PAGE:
An organization representing public school boards in Saskatchewan is calling for a broad discussion on the future of education funding in the province.
Public Schools of Saskatchewan said the discussion is needed after last year’s ruling on provincial funding for non-Catholic students attending Catholic schools and the government’s reaction to the decision.
In the Theodore case, a judge ruled the Saskatchewan government’s funding of non-Catholic students at Catholic schools violated the state’s duty of religious neutrality under the Charter of Rights and Freedoms, along with equality rights.
The association representing Catholic school boards launched an appeal.
Since then, the provincial government said it will invoke the notwithstanding clause of the charter to allow it to continue the funding practice.
Norm Dray, the executive director of Public Schools of Saskatchewan, said the circumstances don’t warrant the use of the notwithstanding clause.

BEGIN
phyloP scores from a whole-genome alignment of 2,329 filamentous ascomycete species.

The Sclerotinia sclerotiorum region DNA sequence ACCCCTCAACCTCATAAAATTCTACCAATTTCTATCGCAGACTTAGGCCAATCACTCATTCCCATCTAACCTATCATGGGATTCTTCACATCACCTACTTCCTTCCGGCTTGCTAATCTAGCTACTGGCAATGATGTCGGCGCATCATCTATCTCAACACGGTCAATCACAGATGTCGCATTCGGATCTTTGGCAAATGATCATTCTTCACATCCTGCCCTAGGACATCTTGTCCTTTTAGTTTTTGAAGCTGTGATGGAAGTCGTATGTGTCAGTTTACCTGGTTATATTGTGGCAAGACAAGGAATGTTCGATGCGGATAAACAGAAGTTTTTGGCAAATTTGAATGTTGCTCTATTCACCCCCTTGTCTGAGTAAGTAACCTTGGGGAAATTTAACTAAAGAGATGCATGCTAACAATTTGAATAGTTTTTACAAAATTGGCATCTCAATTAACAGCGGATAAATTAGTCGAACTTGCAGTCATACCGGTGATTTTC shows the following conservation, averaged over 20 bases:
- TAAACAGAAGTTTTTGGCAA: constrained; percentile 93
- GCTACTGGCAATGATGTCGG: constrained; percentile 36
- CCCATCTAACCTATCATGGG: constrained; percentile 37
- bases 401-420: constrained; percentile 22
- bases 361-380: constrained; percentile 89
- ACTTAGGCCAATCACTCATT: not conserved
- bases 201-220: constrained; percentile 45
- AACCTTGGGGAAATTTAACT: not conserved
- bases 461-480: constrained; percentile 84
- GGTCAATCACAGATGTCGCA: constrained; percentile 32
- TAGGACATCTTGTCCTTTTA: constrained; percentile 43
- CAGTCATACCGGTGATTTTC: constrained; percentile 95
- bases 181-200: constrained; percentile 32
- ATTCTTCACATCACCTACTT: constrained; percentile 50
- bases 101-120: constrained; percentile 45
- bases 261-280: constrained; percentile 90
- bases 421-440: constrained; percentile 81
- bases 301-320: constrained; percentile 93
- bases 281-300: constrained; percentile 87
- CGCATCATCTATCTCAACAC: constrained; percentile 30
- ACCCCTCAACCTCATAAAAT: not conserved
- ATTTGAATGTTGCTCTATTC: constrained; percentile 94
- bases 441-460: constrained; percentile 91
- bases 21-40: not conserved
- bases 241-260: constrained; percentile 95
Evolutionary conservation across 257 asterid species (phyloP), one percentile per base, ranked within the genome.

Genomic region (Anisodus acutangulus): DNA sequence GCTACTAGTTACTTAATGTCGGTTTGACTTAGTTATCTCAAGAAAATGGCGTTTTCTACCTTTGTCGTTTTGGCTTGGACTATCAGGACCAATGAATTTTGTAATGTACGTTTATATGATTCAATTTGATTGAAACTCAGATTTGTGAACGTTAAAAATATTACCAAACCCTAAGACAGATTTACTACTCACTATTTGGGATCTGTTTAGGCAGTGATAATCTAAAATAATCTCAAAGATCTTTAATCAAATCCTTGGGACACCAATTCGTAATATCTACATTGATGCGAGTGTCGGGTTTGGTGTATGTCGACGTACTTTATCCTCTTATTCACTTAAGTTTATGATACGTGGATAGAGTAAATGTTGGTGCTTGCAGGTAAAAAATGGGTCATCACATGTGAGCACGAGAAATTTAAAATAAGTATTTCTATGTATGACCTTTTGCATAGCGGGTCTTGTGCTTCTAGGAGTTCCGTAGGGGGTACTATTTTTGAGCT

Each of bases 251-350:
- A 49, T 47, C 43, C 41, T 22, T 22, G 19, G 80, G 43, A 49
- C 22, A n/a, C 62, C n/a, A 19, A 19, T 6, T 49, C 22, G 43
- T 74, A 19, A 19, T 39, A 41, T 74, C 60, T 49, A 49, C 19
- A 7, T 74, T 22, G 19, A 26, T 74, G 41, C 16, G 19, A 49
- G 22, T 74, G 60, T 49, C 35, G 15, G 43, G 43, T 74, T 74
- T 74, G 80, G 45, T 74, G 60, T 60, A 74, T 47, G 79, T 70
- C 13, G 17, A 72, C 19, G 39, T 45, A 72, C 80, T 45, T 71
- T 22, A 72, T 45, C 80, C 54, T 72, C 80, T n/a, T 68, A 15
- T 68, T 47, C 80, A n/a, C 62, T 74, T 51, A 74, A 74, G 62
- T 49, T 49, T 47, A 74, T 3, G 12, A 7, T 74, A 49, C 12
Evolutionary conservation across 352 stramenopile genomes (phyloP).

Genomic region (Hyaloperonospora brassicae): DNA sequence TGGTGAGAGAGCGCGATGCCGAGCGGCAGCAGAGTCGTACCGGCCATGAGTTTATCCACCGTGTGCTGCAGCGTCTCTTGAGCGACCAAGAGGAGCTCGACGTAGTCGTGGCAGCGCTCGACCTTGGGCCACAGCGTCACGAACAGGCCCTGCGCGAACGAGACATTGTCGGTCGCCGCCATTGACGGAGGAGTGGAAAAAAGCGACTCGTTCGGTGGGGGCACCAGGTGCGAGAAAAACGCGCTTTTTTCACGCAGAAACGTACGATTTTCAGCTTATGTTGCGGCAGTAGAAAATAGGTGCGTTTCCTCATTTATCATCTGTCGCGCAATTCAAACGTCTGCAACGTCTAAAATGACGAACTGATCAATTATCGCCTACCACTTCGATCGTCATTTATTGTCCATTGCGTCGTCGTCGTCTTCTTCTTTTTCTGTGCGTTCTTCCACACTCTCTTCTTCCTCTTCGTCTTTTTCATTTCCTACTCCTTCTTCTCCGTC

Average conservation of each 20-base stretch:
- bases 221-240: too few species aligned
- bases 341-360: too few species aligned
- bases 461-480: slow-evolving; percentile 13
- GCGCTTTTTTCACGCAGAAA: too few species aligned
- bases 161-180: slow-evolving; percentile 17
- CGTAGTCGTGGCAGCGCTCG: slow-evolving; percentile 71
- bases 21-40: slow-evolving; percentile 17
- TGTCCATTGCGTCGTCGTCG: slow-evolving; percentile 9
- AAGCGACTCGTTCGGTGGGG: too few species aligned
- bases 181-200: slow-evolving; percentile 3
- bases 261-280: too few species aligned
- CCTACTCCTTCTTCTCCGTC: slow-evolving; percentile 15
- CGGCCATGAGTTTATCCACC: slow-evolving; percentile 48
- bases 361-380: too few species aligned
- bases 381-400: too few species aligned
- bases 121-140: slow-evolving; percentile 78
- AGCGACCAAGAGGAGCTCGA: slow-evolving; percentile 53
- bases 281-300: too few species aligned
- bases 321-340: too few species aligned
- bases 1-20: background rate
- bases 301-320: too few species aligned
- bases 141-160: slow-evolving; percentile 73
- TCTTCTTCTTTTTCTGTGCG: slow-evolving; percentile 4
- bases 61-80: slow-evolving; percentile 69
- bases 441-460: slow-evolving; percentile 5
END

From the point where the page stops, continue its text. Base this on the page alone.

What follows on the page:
“Bill 89 essentially says that in order to maintain the current funding practice, our government is willing to ignore the two sections of the Canadian Charter of Rights and Freedoms identified in the court ruling but also three sections of the Human Rights Code of Canada,” Dray said in a statement.
“We do not believe the Theodore decision is the kind of extraordinary circumstances that warrants a government operating outside of the charter or the human rights code.”
WATCH BELOW: Coverage of the Theodore court case on school funding
Instead, the government should be looking at how to transition those non-Catholic students into the public system said Bonnie Hope, the public section chair.
“Now that we have a decision that clearly defines the mandate of separate schools in Saskatchewan, we believe resolution of this issue required nothing more than goodwill and attention to what’s in the best interests of students in the long term,” Hope stated.
“We need to talk about this now so our vision for the future of education in our province is clear.”
Public Schools of Saskatchewan also wants the legal process to reach its full conclusion and energies shifted to strengthening inclusive public education “in anticipation of the legal decision being upheld on appeal.”
Roughly 10,000 non-Catholic students currently attend Catholic schools in Saskatchewan.
The government has stated allowing the decision to stand could jeopardize funding for other faith-based schools.
Under the charter’s notwithstanding clause, a government can override portions of the charter for a five-year period.